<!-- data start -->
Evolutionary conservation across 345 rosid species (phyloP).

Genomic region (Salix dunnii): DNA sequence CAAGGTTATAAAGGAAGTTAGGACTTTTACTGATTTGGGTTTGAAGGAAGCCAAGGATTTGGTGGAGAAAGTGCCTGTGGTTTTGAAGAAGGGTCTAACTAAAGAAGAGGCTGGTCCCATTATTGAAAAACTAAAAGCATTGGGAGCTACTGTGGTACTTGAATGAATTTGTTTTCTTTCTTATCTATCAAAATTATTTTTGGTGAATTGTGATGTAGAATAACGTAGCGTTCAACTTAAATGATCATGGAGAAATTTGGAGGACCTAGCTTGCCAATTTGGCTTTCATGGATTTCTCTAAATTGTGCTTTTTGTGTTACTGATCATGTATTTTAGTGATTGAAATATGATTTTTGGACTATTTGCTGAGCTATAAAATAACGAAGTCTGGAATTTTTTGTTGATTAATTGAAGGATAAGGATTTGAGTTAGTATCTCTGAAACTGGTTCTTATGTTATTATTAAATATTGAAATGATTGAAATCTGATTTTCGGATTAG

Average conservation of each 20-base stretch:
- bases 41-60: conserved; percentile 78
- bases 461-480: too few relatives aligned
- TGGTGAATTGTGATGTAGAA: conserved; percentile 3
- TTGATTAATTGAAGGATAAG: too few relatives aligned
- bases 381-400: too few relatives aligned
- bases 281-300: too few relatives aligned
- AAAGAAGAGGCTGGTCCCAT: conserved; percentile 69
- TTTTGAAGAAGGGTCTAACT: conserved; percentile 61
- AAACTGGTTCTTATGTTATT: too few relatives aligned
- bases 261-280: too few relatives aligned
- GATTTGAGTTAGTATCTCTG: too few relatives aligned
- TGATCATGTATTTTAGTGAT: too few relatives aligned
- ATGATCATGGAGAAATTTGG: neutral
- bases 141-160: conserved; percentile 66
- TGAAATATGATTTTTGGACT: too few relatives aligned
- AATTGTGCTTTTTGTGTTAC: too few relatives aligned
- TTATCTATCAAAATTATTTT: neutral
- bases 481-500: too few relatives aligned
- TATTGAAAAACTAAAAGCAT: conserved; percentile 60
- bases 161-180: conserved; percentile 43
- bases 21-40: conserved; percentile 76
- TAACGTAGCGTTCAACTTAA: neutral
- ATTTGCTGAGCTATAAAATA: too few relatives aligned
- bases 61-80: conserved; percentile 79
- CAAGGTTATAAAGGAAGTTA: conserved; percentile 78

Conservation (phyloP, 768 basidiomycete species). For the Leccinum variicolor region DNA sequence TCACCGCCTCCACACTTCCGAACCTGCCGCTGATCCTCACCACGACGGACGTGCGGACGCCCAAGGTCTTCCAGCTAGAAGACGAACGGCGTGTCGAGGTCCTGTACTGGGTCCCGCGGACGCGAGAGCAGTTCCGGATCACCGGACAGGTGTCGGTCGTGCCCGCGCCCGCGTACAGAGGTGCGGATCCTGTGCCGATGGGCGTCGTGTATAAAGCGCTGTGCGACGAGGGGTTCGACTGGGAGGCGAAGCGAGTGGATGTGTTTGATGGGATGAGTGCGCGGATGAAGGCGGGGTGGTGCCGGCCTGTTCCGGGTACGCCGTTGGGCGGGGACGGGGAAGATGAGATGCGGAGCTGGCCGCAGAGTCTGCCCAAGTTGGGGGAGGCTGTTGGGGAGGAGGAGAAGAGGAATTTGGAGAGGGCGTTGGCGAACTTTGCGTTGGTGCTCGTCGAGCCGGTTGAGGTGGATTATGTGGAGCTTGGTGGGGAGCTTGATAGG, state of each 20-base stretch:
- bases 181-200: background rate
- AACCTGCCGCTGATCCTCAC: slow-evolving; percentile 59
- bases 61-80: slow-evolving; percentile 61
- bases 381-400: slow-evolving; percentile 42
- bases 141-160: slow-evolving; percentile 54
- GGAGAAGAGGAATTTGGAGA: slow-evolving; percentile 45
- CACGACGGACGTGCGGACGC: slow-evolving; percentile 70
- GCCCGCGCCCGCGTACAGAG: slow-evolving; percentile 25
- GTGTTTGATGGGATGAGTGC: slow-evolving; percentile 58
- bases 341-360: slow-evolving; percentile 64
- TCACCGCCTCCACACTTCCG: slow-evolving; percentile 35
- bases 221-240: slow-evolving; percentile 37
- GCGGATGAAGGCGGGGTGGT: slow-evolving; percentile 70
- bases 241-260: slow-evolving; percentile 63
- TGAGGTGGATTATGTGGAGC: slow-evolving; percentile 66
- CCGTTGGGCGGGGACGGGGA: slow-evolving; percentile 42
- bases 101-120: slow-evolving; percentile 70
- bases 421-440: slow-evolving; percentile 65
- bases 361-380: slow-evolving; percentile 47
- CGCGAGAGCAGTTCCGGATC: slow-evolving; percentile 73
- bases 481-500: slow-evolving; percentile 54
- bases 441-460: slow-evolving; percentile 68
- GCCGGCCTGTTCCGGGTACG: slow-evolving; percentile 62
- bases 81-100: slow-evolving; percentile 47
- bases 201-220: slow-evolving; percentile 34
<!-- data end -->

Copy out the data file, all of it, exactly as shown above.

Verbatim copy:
Evolutionary conservation across 345 rosid species (phyloP).

Genomic region (Salix dunnii): DNA sequence CAAGGTTATAAAGGAAGTTAGGACTTTTACTGATTTGGGTTTGAAGGAAGCCAAGGATTTGGTGGAGAAAGTGCCTGTGGTTTTGAAGAAGGGTCTAACTAAAGAAGAGGCTGGTCCCATTATTGAAAAACTAAAAGCATTGGGAGCTACTGTGGTACTTGAATGAATTTGTTTTCTTTCTTATCTATCAAAATTATTTTTGGTGAATTGTGATGTAGAATAACGTAGCGTTCAACTTAAATGATCATGGAGAAATTTGGAGGACCTAGCTTGCCAATTTGGCTTTCATGGATTTCTCTAAATTGTGCTTTTTGTGTTACTGATCATGTATTTTAGTGATTGAAATATGATTTTTGGACTATTTGCTGAGCTATAAAATAACGAAGTCTGGAATTTTTTGTTGATTAATTGAAGGATAAGGATTTGAGTTAGTATCTCTGAAACTGGTTCTTATGTTATTATTAAATATTGAAATGATTGAAATCTGATTTTCGGATTAG

Average conservation of each 20-base stretch:
- bases 41-60: conserved; percentile 78
- bases 461-480: too few relatives aligned
- TGGTGAATTGTGATGTAGAA: conserved; percentile 3
- TTGATTAATTGAAGGATAAG: too few relatives aligned
- bases 381-400: too few relatives aligned
- bases 281-300: too few relatives aligned
- AAAGAAGAGGCTGGTCCCAT: conserved; percentile 69
- TTTTGAAGAAGGGTCTAACT: conserved; percentile 61
- AAACTGGTTCTTATGTTATT: too few relatives aligned
- bases 261-280: too few relatives aligned
- GATTTGAGTTAGTATCTCTG: too few relatives aligned
- TGATCATGTATTTTAGTGAT: too few relatives aligned
- ATGATCATGGAGAAATTTGG: neutral
- bases 141-160: conserved; percentile 66
- TGAAATATGATTTTTGGACT: too few relatives aligned
- AATTGTGCTTTTTGTGTTAC: too few relatives aligned
- TTATCTATCAAAATTATTTT: neutral
- bases 481-500: too few relatives aligned
- TATTGAAAAACTAAAAGCAT: conserved; percentile 60
- bases 161-180: conserved; percentile 43
- bases 21-40: conserved; percentile 76
- TAACGTAGCGTTCAACTTAA: neutral
- ATTTGCTGAGCTATAAAATA: too few relatives aligned
- bases 61-80: conserved; percentile 79
- CAAGGTTATAAAGGAAGTTA: conserved; percentile 78

Conservation (phyloP, 768 basidiomycete species). For the Leccinum variicolor region DNA sequence TCACCGCCTCCACACTTCCGAACCTGCCGCTGATCCTCACCACGACGGACGTGCGGACGCCCAAGGTCTTCCAGCTAGAAGACGAACGGCGTGTCGAGGTCCTGTACTGGGTCCCGCGGACGCGAGAGCAGTTCCGGATCACCGGACAGGTGTCGGTCGTGCCCGCGCCCGCGTACAGAGGTGCGGATCCTGTGCCGATGGGCGTCGTGTATAAAGCGCTGTGCGACGAGGGGTTCGACTGGGAGGCGAAGCGAGTGGATGTGTTTGATGGGATGAGTGCGCGGATGAAGGCGGGGTGGTGCCGGCCTGTTCCGGGTACGCCGTTGGGCGGGGACGGGGAAGATGAGATGCGGAGCTGGCCGCAGAGTCTGCCCAAGTTGGGGGAGGCTGTTGGGGAGGAGGAGAAGAGGAATTTGGAGAGGGCGTTGGCGAACTTTGCGTTGGTGCTCGTCGAGCCGGTTGAGGTGGATTATGTGGAGCTTGGTGGGGAGCTTGATAGG, state of each 20-base stretch:
- bases 181-200: background rate
- AACCTGCCGCTGATCCTCAC: slow-evolving; percentile 59
- bases 61-80: slow-evolving; percentile 61
- bases 381-400: slow-evolving; percentile 42
- bases 141-160: slow-evolving; percentile 54
- GGAGAAGAGGAATTTGGAGA: slow-evolving; percentile 45
- CACGACGGACGTGCGGACGC: slow-evolving; percentile 70
- GCCCGCGCCCGCGTACAGAG: slow-evolving; percentile 25
- GTGTTTGATGGGATGAGTGC: slow-evolving; percentile 58
- bases 341-360: slow-evolving; percentile 64
- TCACCGCCTCCACACTTCCG: slow-evolving; percentile 35
- bases 221-240: slow-evolving; percentile 37
- GCGGATGAAGGCGGGGTGGT: slow-evolving; percentile 70
- bases 241-260: slow-evolving; percentile 63
- TGAGGTGGATTATGTGGAGC: slow-evolving; percentile 66
- CCGTTGGGCGGGGACGGGGA: slow-evolving; percentile 42
- bases 101-120: slow-evolving; percentile 70
- bases 421-440: slow-evolving; percentile 65
- bases 361-380: slow-evolving; percentile 47
- CGCGAGAGCAGTTCCGGATC: slow-evolving; percentile 73
- bases 481-500: slow-evolving; percentile 54
- bases 441-460: slow-evolving; percentile 68
- GCCGGCCTGTTCCGGGTACG: slow-evolving; percentile 62
- bases 81-100: slow-evolving; percentile 47
- bases 201-220: slow-evolving; percentile 34